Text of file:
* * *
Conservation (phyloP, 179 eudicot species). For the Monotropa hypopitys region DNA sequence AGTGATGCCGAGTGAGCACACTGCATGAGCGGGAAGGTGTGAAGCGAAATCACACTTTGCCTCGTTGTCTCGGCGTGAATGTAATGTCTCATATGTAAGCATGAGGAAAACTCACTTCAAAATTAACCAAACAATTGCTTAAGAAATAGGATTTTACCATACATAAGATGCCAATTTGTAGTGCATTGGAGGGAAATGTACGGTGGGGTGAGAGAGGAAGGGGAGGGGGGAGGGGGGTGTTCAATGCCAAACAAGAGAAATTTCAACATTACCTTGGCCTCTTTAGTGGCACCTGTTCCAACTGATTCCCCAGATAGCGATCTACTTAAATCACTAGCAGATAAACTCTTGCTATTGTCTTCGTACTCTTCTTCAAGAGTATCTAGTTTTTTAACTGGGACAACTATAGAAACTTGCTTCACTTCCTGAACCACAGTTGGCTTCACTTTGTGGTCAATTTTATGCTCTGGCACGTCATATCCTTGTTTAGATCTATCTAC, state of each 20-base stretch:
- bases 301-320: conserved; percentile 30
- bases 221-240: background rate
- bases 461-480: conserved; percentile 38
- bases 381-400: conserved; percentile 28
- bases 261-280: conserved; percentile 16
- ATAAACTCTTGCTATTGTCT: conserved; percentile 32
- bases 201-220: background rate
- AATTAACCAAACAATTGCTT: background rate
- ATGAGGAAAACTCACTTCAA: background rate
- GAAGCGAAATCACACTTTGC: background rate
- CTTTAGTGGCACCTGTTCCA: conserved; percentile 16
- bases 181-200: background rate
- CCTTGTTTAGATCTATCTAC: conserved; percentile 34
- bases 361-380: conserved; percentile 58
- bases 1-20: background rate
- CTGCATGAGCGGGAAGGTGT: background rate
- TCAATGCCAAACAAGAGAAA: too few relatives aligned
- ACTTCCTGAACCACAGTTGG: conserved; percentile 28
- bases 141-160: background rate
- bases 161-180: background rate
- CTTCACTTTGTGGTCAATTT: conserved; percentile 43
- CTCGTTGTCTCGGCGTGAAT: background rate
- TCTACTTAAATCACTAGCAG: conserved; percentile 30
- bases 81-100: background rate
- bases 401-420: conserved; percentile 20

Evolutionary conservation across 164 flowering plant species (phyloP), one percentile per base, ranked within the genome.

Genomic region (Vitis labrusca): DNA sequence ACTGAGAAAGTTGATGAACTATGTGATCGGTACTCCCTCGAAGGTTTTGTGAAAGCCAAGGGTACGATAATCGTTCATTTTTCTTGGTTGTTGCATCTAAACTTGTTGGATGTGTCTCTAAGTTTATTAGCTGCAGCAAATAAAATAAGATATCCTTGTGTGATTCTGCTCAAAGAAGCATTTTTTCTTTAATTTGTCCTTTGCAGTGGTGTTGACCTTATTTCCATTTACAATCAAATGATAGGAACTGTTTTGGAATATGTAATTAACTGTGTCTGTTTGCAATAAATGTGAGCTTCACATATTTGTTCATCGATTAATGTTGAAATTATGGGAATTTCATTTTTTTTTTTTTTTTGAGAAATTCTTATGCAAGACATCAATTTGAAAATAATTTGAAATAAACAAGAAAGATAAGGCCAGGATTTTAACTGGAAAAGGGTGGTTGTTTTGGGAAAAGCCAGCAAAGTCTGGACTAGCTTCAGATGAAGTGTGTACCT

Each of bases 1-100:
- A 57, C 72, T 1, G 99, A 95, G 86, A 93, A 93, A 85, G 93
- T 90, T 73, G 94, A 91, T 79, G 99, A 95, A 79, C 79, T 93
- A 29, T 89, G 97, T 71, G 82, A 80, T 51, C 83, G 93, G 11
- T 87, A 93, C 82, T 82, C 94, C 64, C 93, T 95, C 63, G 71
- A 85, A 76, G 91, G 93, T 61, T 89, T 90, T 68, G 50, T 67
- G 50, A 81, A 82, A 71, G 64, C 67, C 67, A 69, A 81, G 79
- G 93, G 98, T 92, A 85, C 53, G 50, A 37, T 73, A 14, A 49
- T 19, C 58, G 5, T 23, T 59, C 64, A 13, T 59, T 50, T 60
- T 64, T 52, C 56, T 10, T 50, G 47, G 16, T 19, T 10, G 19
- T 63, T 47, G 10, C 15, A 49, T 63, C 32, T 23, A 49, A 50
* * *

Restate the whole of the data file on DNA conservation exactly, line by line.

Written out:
Conservation (phyloP, 179 eudicot species). For the Monotropa hypopitys region DNA sequence AGTGATGCCGAGTGAGCACACTGCATGAGCGGGAAGGTGTGAAGCGAAATCACACTTTGCCTCGTTGTCTCGGCGTGAATGTAATGTCTCATATGTAAGCATGAGGAAAACTCACTTCAAAATTAACCAAACAATTGCTTAAGAAATAGGATTTTACCATACATAAGATGCCAATTTGTAGTGCATTGGAGGGAAATGTACGGTGGGGTGAGAGAGGAAGGGGAGGGGGGAGGGGGGTGTTCAATGCCAAACAAGAGAAATTTCAACATTACCTTGGCCTCTTTAGTGGCACCTGTTCCAACTGATTCCCCAGATAGCGATCTACTTAAATCACTAGCAGATAAACTCTTGCTATTGTCTTCGTACTCTTCTTCAAGAGTATCTAGTTTTTTAACTGGGACAACTATAGAAACTTGCTTCACTTCCTGAACCACAGTTGGCTTCACTTTGTGGTCAATTTTATGCTCTGGCACGTCATATCCTTGTTTAGATCTATCTAC, state of each 20-base stretch:
- bases 301-320: conserved; percentile 30
- bases 221-240: background rate
- bases 461-480: conserved; percentile 38
- bases 381-400: conserved; percentile 28
- bases 261-280: conserved; percentile 16
- ATAAACTCTTGCTATTGTCT: conserved; percentile 32
- bases 201-220: background rate
- AATTAACCAAACAATTGCTT: background rate
- ATGAGGAAAACTCACTTCAA: background rate
- GAAGCGAAATCACACTTTGC: background rate
- CTTTAGTGGCACCTGTTCCA: conserved; percentile 16
- bases 181-200: background rate
- CCTTGTTTAGATCTATCTAC: conserved; percentile 34
- bases 361-380: conserved; percentile 58
- bases 1-20: background rate
- CTGCATGAGCGGGAAGGTGT: background rate
- TCAATGCCAAACAAGAGAAA: too few relatives aligned
- ACTTCCTGAACCACAGTTGG: conserved; percentile 28
- bases 141-160: background rate
- bases 161-180: background rate
- CTTCACTTTGTGGTCAATTT: conserved; percentile 43
- CTCGTTGTCTCGGCGTGAAT: background rate
- TCTACTTAAATCACTAGCAG: conserved; percentile 30
- bases 81-100: background rate
- bases 401-420: conserved; percentile 20

Evolutionary conservation across 164 flowering plant species (phyloP), one percentile per base, ranked within the genome.

Genomic region (Vitis labrusca): DNA sequence ACTGAGAAAGTTGATGAACTATGTGATCGGTACTCCCTCGAAGGTTTTGTGAAAGCCAAGGGTACGATAATCGTTCATTTTTCTTGGTTGTTGCATCTAAACTTGTTGGATGTGTCTCTAAGTTTATTAGCTGCAGCAAATAAAATAAGATATCCTTGTGTGATTCTGCTCAAAGAAGCATTTTTTCTTTAATTTGTCCTTTGCAGTGGTGTTGACCTTATTTCCATTTACAATCAAATGATAGGAACTGTTTTGGAATATGTAATTAACTGTGTCTGTTTGCAATAAATGTGAGCTTCACATATTTGTTCATCGATTAATGTTGAAATTATGGGAATTTCATTTTTTTTTTTTTTTTGAGAAATTCTTATGCAAGACATCAATTTGAAAATAATTTGAAATAAACAAGAAAGATAAGGCCAGGATTTTAACTGGAAAAGGGTGGTTGTTTTGGGAAAAGCCAGCAAAGTCTGGACTAGCTTCAGATGAAGTGTGTACCT

Each of bases 1-100:
- A 57, C 72, T 1, G 99, A 95, G 86, A 93, A 93, A 85, G 93
- T 90, T 73, G 94, A 91, T 79, G 99, A 95, A 79, C 79, T 93
- A 29, T 89, G 97, T 71, G 82, A 80, T 51, C 83, G 93, G 11
- T 87, A 93, C 82, T 82, C 94, C 64, C 93, T 95, C 63, G 71
- A 85, A 76, G 91, G 93, T 61, T 89, T 90, T 68, G 50, T 67
- G 50, A 81, A 82, A 71, G 64, C 67, C 67, A 69, A 81, G 79
- G 93, G 98, T 92, A 85, C 53, G 50, A 37, T 73, A 14, A 49
- T 19, C 58, G 5, T 23, T 59, C 64, A 13, T 59, T 50, T 60
- T 64, T 52, C 56, T 10, T 50, G 47, G 16, T 19, T 10, G 19
- T 63, T 47, G 10, C 15, A 49, T 63, C 32, T 23, A 49, A 50